7. Wrong Place

Pet owners who are familiar with cats — and dogs — quickly learn that animals have sweet spots that they love to have scratched. For cats, the best spots are often beneath their chin, behind their whiskers and ears, and at the base of their tail. While there might be a few other places where your cat loves to be scratched, another feline might hate any attempts to touch them somewhere else.

If your cat is grouchy about being petted, try an area you know they like, such as their chin or the base of their tail. They might just be telling you that they don’t want their ears messed with or they don’t like having their belly scratched.

cat being massaged on the cheeks
Image By: Nils Jacobi, Shutterstock


Does My Cat Dislike Me?

One of the first things that we think when our cat lashes out at us is, “What did I do wrong?” or “Why does my cat hate me?” While your cat might be angry with you if they feel neglected or if you’ve scared them — even if it was just an accident — most of the time, they don’t hate you at all.

You have to remember that cats have different ways to show their affection than we do. Dogs might be happy to shower you with obvious affection, but cats are more reserved. They love you just as much as you love them, but they also value their alone time. If they feel like they don’t have enough time to recharge, they’re more likely to be grouchy with you and might even lash out in an attempt to fend off your attention.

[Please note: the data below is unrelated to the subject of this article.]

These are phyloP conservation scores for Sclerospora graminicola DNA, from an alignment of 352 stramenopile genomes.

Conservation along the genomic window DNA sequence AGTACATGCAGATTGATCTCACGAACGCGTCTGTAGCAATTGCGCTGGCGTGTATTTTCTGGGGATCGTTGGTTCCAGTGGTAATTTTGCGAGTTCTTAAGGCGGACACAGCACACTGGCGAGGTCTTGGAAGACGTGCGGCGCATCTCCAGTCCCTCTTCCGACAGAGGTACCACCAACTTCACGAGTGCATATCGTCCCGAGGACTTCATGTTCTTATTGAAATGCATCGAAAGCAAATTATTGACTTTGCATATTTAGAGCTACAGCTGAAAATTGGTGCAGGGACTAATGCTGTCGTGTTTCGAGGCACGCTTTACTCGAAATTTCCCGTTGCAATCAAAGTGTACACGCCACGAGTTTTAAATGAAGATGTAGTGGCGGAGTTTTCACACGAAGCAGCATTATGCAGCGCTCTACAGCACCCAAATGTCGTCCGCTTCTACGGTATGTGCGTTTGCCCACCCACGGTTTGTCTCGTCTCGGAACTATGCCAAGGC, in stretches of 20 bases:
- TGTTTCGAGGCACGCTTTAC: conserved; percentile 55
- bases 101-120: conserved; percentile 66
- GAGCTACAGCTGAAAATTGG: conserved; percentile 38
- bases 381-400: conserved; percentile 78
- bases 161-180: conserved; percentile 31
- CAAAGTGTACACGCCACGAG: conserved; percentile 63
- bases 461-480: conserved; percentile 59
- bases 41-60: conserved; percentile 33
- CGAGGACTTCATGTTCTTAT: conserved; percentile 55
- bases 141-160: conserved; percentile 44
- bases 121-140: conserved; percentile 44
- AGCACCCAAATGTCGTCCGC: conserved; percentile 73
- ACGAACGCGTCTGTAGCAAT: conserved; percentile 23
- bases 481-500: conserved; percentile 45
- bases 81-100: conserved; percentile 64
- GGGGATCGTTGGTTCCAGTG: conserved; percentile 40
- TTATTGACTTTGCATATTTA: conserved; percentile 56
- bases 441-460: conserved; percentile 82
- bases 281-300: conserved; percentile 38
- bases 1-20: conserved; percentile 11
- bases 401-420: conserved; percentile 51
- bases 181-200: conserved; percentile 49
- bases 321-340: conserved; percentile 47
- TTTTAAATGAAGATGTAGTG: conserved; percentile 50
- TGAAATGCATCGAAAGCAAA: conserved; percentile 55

More often than not, if you give your cat time to themselves or wait for them to come to you, they’ll be more than happy to bask in your affection.

Woman playing and talking with her cat
Image By: Mira Arnaudova, Shutterstock


Final Thoughts

Cats are known for their naturally aloof natures, but they can be affectionate toward people they trust. Their friendliness is harder to believe when they suddenly lash out, but they often don’t turn on you because they hate you. Most of the time, your cat is telling you that they want to be left alone, or it’s their way of saying, “Ouch! That hurt!”

Pay attention to your cat to figure out why their behavior has suddenly changed, and give them time to themselves before trying to pet them again.

Featured Image Credit: Julita, Pixabay